Skip to main content Accessibility help
×
Home
Hostname: page-component-684899dbb8-8hm5d Total loading time: 0.226 Render date: 2022-05-28T03:39:59.165Z Has data issue: true Feature Flags: { "shouldUseShareProductTool": true, "shouldUseHypothesis": true, "isUnsiloEnabled": true, "useRatesEcommerce": false, "useNewApi": true }

The proper object of non-doxastic religion: why traditional religion should be preferred over Schellenberg's simple ultimism

Published online by Cambridge University Press:  06 May 2018

CARL-JOHAN PALMQVIST*
Affiliation:
Department of Philosophy, University of Lund, Box 192, 221 00, Lund, Sweden

Abstract

Taking for granted the view that belief-less, ‘non-doxastic’, engagement with religion is possible, this article discusses the proper object of such religiosity. Its focus is the claim of J. L. Schellenberg that non-doxastic religion should be directed at ’simple ultimism’. I argue that ‘simple ultimism’ is too abstract to allow for alignment with religious reality. Traditional religion is a better choice since it commonly contains religious experience. As long as the veridicality of such experience remains an epistemic possibility, it should guide our non-doxastic commitment. Objections commonly raised against reliance on religious experience become irrelevant on a non-doxastic approach.

Type
Original Article
Copyright
Copyright © Cambridge University Press 2018 

Access options

Get access to the full version of this content by using one of the access options below. (Log in options will check for institutional or personal access. Content may require purchase if you do not have access.)

References

Audi, Robert (2011) Rationality and Religious Commitment (Oxford: Oxford University Press).CrossRefGoogle Scholar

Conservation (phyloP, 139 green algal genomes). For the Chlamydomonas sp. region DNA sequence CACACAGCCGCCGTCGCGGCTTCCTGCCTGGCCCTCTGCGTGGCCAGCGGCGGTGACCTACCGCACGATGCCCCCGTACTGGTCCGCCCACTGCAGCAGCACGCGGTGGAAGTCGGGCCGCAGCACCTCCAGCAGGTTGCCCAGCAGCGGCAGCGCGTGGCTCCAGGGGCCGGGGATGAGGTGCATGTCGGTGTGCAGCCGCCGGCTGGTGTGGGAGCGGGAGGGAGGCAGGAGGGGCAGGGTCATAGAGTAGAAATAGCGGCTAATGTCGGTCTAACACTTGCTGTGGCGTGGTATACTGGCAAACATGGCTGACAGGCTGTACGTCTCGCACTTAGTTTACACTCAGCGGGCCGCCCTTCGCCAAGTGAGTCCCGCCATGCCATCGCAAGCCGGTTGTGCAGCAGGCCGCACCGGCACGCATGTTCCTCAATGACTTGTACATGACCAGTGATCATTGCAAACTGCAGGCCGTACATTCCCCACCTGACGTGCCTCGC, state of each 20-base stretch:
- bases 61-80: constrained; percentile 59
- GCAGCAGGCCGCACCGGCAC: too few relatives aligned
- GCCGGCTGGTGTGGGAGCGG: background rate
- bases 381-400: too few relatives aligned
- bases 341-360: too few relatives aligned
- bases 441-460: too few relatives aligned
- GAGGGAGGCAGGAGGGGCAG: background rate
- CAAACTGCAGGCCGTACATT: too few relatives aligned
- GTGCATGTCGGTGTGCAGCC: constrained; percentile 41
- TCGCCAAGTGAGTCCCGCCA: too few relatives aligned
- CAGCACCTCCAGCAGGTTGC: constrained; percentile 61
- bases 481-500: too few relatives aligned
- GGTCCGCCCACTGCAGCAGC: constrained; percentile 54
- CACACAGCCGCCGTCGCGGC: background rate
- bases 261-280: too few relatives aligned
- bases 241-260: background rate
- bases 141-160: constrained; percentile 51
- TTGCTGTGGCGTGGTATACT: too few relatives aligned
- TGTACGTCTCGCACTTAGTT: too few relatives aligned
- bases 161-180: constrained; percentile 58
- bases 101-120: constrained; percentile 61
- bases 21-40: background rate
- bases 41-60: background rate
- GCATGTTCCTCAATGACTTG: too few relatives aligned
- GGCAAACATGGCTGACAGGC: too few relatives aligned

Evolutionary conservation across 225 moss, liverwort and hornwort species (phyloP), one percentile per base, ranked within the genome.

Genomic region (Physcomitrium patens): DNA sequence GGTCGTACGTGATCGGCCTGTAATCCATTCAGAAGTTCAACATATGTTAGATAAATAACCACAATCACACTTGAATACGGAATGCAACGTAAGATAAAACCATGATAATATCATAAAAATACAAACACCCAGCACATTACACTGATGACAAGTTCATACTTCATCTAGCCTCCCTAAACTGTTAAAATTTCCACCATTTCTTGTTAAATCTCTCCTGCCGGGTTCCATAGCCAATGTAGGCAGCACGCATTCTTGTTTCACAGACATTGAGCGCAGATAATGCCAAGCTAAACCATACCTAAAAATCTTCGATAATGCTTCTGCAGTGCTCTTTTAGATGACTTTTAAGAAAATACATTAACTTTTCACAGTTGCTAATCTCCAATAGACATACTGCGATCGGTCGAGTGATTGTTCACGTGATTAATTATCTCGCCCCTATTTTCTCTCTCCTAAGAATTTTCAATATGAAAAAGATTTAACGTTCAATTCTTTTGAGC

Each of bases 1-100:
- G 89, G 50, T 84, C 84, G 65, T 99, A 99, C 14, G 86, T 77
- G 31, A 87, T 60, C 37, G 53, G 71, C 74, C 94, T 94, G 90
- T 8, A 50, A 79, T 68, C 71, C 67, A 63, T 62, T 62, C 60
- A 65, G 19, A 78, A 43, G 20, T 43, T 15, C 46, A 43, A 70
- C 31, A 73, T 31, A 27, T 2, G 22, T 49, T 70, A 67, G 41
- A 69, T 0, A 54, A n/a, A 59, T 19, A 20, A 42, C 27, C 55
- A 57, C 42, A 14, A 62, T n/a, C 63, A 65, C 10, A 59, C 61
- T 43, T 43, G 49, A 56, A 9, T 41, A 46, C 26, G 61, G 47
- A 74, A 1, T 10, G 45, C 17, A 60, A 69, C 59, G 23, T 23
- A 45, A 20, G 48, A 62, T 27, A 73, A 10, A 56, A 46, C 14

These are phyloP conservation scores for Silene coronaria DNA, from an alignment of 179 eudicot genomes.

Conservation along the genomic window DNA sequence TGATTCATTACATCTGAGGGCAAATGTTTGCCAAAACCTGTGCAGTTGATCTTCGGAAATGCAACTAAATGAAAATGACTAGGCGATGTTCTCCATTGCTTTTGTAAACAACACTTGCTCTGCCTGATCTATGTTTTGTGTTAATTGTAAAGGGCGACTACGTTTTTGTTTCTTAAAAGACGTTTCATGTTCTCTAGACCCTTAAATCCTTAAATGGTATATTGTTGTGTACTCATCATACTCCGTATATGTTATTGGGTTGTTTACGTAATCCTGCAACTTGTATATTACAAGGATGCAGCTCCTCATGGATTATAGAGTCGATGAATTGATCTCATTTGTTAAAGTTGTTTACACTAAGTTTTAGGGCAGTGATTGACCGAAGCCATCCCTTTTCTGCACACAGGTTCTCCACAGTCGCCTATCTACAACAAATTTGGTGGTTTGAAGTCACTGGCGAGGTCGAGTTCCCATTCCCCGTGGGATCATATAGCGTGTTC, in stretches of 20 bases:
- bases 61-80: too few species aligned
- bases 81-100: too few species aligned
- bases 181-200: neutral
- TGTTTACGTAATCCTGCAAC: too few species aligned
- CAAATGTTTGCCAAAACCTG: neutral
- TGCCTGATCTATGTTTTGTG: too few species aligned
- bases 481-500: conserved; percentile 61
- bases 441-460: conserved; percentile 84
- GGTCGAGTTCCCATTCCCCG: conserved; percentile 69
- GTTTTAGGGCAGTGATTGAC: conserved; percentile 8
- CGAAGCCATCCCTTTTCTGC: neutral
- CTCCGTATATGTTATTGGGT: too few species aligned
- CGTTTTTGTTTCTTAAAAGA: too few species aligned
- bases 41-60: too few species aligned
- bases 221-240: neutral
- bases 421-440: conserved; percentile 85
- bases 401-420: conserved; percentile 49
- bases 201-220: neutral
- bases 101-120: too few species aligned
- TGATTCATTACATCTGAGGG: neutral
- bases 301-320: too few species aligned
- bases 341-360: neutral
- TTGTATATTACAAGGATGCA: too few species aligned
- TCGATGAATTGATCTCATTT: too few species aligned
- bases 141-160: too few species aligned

Alston, William P. (1993) Perceiving God (Ithaca: Cornell University Press).Google Scholar
Alston, William P. (1996) ‘Belief, acceptance and religious faith’, in Jordan, Jeff & Howard-Snyder, Daniel (eds) Faith, Freedom and Rationality (Lanham: Rowman & Littlefield Publishers, Inc.), 328.Google Scholar
Dole, Andrew (2013) ‘Is sceptical religion adequate as religion?Religious Studies, 49, 235248.CrossRefGoogle Scholar
Elliott, James (2017) ‘The power of humility in sceptical religion’, Religious Studies, 53, 97116.CrossRefGoogle Scholar
Franks Davis, Caroline (1989) The Evidential Force of Religious Experience (Oxford: Clarendon).Google Scholar
Howard-Snyder, Daniel (2016) ‘Does faith entail belief?’, Faith and Philosophy, 33, 142162.CrossRefGoogle Scholar
Kwan, Kai-Man (2012) ‘The argument from religious experience’, in Lane Craig, William & Moreland, J. P. (eds) The Blackwell Companion to Natural Theology (Chichester: Wiley-Blackwell), 498552.Google Scholar
Levi, Isaac (1967) Gambling with Truth (Cambridge MA: MIT Press).Google Scholar
Mckaughan, Daniel (2016) ‘Action-centered faith, doubt and rationality’, Journal of Philosophical Research, 41, 7190.CrossRefGoogle Scholar
Muyskens, James L. (1979) The Sufficiency of Hope (Philadelphia: Temple University Press).Google Scholar